Each plant is lovingly drawn in great depth and detail and the book appears to be a kind of field guide to the plants in a garden as you first flip through it. Then you start to notice that the plants have almost human characteristics that they appear to be not only alive, but also malevolent. My first reaction was to stop flipping through it and start back at the beginning.
The story unfolds as darkly gothic as something from out of Lovecraft. The story is of an orphaned boy named Weed who works in his cruel master’s poison garden tending to the plants. He discovers that he can hear the plants talking and they him.
The plants are evil creatures who adore telling tales of the manner in which they kill. They goad Weed and try and encourage him to kill his master, glorifying murder and offering justification. He refuses to go along with them until one day he finds that his only friend and true love Marigold has experimented with one of the poisons and dies. With Marigold’s death, Weed unravels, sinking into a madness that the plants feast on and use to control him into doing what they want which is to kill.
I was completely caught up in the story even though I tend to shy away from very violent books and this is violent make no mistake about this. It is violent and graphically so. Still, the story is a good one, riveting though chilling. I have a feeling there will be more stories about Weed and his plants in the future or at least there should be given that the book left me wanting more.
I’m fascinated by the fact that the author was once a Disney animator. I could completely see this story animated although certainly not for children. It would make a very dark, very interesting film I think. The Poison Diaries comes highly recommended.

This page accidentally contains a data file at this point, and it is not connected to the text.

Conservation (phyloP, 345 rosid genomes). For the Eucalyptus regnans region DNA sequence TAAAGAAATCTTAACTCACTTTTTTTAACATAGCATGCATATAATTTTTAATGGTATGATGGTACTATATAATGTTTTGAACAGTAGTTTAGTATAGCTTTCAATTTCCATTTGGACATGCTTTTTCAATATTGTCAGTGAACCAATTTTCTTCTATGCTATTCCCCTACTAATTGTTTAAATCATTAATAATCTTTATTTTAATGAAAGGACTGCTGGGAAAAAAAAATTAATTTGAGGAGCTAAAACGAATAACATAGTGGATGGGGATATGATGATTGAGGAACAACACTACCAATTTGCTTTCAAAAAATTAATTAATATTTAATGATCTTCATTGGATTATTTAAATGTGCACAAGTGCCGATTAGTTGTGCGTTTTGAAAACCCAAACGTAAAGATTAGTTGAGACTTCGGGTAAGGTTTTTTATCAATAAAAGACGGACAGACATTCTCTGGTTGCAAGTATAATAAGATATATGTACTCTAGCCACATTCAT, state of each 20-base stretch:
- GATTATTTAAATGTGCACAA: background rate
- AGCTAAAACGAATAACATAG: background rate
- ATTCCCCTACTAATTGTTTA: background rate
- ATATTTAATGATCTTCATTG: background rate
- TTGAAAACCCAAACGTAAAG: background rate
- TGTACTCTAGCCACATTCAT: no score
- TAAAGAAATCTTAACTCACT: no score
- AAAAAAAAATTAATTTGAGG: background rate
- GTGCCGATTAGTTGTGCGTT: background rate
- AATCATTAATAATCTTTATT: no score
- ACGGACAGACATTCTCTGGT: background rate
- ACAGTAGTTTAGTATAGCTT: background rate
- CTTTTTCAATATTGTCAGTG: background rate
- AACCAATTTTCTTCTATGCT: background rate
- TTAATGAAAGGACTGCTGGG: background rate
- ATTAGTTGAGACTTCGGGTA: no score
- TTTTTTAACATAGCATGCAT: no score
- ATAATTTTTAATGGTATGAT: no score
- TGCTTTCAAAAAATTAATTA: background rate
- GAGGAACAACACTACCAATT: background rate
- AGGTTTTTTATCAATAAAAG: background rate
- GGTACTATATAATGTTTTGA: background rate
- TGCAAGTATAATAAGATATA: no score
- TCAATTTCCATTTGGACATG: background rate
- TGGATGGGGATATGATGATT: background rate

Book Description from the publisher:
This truly gothic tale, a facsimile of Weed;s journal found at Alnwick Castle, in England, is not only a story of the battle between good and evil, but an educational parable of the curative and lethal properties of plants.
Weed,an orphan boy who apprentices with an evil old apothecary, is both used and abused. His journal is part botanical workbook and part diary of his own relationship with poisonous plants.
Weed discovers that he is one of the few people whom the plants talk to, and they try to persuade him that, with their help, his master can easily be disposed of. Although he refuses at first, after Weed’s first love, Marigold, experiments with the poisons and dies, he is pushed over the edge and plots to kill his master with a taste of his own evil medicine.
Each chapter of the story begins with Weed’s botanical notes: a plant’s appearance and properties, where it is found, how it should be cared for, the most poisonous parts, and how poison is extracted and administered. Accompanied by Weed’s sketches of the plants in their natural form, his diary also reveals the real personalities of the plants.
About the Author
Jane, Duchess of Northumberland has long researched poison gardens. She is responsible for creating the Poison Garden at Alnwick Gardens in England, which opened in 2004 to worldwide acclaim. The Poison Garden is the culmination of her life’s goal to teach children and adults alike the curative and lethal properties of poisonous plants. Colin Stimpson worked as an animator at Steven Spielberg’s Amblimation studio in London and then at Disney Feature Animation in California.